Strangely, though, when I unplugged the ethernet cable, I lost wifi as well.
Another thing to look into.
However, I have to point out that, even though I use the dongle in a powered usb-hub, when it's plugged in, typing on the screen becomes extremely erratic which I put down to insufficient power to the mouse/keyboard dongle also in the powered hub.

OK, next is sound.
I had a lot of problems here which are as yet unresolved.
First I emerged shell-fm and madplay, the first of which I've used in quite a few distros on my RPi without any problems.
Additionally, I loaded the modules snd-bcm2835 and snd-pcm-oss using the commands
#modprobe snd-bcm2835
#modprobe snd-pcm-oss

Next I emerged alsa-utils and alsa-tools (this latter is almost certainly unnecessary).
Now, this works:
aplay /usr/share/sounds/alsa/Front_Center.wav

but shell-fm, even though it provides the usual terminal output, produces no sound.
Similarly, madplay (as root) produces no sound from .wav, .mp3 or .flac files, each time showing a "frame 0: lost synchronization" error.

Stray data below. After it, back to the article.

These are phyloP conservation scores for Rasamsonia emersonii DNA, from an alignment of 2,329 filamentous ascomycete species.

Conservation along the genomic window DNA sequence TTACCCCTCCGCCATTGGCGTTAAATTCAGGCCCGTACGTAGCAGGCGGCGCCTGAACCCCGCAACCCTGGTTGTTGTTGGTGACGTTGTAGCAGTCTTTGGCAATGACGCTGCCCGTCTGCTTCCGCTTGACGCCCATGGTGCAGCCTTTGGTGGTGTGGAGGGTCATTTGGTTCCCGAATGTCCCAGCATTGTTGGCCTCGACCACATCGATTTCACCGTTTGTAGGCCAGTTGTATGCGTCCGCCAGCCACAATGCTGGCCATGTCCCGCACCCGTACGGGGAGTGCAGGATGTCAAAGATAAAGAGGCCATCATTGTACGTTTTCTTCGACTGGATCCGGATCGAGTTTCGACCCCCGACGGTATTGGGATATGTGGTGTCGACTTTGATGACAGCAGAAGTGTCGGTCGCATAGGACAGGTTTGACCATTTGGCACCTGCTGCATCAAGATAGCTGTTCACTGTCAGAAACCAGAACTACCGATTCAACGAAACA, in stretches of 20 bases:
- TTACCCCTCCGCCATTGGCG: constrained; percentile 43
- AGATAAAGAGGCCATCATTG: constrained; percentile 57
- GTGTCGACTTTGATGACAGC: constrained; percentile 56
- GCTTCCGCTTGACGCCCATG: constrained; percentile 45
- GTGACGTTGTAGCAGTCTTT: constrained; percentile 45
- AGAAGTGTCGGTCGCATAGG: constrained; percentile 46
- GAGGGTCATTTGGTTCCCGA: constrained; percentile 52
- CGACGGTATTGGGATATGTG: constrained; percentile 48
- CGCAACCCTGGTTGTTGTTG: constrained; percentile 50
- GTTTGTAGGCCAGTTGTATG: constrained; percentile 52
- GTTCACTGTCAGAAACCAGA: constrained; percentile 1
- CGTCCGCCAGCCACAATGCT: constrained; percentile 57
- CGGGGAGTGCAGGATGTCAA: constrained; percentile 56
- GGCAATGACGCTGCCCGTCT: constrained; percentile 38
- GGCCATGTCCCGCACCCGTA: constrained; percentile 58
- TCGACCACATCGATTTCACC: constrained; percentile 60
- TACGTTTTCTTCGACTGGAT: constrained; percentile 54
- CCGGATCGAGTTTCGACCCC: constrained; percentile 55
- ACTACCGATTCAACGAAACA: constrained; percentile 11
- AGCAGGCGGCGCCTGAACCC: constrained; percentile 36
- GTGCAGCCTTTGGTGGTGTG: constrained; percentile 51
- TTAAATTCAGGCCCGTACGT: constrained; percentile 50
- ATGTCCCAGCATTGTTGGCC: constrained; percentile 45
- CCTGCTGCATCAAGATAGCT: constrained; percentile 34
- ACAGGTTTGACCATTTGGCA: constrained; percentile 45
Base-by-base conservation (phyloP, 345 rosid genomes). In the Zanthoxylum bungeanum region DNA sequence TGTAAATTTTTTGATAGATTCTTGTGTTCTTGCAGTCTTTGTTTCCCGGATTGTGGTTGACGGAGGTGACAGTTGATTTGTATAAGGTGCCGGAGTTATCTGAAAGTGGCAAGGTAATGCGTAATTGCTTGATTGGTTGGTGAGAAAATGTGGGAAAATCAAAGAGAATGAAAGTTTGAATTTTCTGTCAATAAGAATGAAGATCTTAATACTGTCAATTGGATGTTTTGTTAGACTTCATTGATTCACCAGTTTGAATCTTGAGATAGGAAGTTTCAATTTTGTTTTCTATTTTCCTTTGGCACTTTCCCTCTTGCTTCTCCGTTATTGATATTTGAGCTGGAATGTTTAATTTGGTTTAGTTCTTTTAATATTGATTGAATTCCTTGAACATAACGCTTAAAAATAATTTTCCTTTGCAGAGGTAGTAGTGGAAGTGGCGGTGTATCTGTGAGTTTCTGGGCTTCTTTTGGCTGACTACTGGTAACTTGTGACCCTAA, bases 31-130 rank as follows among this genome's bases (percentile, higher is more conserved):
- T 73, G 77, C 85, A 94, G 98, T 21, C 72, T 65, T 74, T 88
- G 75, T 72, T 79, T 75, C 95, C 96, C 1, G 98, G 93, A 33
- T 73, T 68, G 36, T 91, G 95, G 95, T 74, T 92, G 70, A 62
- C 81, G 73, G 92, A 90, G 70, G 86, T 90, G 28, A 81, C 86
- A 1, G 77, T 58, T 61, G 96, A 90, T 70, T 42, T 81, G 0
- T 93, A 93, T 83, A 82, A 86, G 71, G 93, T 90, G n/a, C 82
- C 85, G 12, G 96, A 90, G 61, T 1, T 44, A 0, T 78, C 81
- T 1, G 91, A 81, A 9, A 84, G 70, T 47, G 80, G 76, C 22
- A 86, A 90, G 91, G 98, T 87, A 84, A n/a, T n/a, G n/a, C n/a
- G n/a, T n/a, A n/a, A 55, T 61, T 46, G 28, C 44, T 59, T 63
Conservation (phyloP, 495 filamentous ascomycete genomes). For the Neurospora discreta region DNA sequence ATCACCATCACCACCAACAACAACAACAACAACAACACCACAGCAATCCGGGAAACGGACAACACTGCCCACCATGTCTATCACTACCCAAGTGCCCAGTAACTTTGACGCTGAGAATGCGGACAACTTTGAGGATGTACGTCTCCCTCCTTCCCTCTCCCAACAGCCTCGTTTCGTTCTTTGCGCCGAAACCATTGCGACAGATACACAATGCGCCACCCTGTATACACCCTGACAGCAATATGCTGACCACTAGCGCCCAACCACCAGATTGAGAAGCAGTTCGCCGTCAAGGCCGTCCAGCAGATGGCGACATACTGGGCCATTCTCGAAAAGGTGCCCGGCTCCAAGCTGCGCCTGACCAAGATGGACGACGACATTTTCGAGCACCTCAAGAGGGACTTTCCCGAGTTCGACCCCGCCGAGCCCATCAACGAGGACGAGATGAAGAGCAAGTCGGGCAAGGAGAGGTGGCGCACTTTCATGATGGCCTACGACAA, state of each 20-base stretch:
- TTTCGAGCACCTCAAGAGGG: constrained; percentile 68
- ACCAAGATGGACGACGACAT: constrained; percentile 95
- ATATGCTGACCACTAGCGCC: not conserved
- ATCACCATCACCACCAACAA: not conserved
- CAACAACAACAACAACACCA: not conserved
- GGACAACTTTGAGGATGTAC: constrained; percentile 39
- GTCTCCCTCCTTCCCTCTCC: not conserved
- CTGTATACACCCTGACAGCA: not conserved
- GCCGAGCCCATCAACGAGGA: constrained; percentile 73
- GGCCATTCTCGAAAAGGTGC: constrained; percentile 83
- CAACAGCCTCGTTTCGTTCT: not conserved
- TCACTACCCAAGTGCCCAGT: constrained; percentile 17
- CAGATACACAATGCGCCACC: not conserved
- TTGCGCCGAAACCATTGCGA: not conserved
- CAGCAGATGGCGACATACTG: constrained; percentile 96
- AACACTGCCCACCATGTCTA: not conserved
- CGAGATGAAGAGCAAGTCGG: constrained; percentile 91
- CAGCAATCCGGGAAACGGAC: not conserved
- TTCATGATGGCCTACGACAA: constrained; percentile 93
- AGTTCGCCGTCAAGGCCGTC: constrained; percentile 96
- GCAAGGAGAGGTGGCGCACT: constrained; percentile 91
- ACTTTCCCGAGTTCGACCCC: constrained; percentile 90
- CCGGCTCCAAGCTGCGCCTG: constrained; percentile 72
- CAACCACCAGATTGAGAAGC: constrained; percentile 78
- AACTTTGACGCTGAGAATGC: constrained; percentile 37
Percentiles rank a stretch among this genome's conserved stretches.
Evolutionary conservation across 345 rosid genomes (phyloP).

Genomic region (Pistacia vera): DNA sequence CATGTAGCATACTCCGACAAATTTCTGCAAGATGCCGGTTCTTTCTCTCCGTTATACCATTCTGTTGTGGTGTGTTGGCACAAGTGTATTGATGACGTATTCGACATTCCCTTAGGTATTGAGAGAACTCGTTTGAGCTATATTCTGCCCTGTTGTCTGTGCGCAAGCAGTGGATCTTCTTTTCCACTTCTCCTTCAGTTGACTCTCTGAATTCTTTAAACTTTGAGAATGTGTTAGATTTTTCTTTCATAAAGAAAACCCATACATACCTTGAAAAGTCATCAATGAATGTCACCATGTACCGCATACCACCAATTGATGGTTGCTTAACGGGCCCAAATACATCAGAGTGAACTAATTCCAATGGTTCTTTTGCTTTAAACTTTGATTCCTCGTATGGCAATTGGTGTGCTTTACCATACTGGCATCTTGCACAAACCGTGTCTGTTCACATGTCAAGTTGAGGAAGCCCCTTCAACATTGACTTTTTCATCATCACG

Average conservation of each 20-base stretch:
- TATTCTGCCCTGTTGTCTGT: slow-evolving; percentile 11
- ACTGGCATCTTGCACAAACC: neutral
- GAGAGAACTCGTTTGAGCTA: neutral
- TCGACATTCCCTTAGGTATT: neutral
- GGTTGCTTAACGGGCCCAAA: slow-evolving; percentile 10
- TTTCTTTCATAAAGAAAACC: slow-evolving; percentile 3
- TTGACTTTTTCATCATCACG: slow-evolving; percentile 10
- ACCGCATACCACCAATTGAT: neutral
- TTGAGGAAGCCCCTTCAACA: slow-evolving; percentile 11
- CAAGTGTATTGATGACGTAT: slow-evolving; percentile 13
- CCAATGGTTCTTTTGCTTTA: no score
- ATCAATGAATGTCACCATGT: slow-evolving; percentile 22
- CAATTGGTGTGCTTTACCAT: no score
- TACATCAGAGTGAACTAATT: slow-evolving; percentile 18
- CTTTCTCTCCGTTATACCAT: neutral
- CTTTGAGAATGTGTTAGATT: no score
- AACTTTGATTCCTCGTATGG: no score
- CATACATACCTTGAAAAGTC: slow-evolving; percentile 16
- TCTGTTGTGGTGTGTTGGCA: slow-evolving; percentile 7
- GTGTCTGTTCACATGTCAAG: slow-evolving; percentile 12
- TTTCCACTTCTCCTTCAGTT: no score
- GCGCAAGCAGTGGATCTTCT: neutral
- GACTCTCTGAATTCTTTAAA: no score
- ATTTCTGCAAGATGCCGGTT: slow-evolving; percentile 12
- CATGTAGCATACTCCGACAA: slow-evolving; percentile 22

Nevertheless, I was able to convert the same .mp3 file to a .wav file using this free online service and aplay (as root) played this perfectly.
Note however, that my 7MB .mp3 file converted to a 31MB .wav file. However, the quality of the .wav sound seemed far superior as you'd expect from  the much bigger lossless .wav.
So, I finally got some music but also quite a few questions.

It seems to me that the problem results from the usual (.mp3, .flac, .ogg) music file formats being omitted from the RPi kernel as compiled for Gentoo.

I'm currently emerging VLC with USE flags mp3, flac, vorbis-tools and wavpack in an attempt to overcome this.
If this doesn't work, I'll recompile my kernel.

Incidentally, the biggest problem I've come across so far with Gentoo on the RPi, is that this little machine with a 700 MHz processor and less than 256 MB of RAM just doesn't have the resources to deal with an OS where package building is used to install apps.
What takes hours and, even days, to install on the RPi, takes minutes and, at most two hours, to compile on my Desktop which, of itself, has quite modest credentials bu todays standards (CPU 1.86 GHz C2D, 3GB RAM).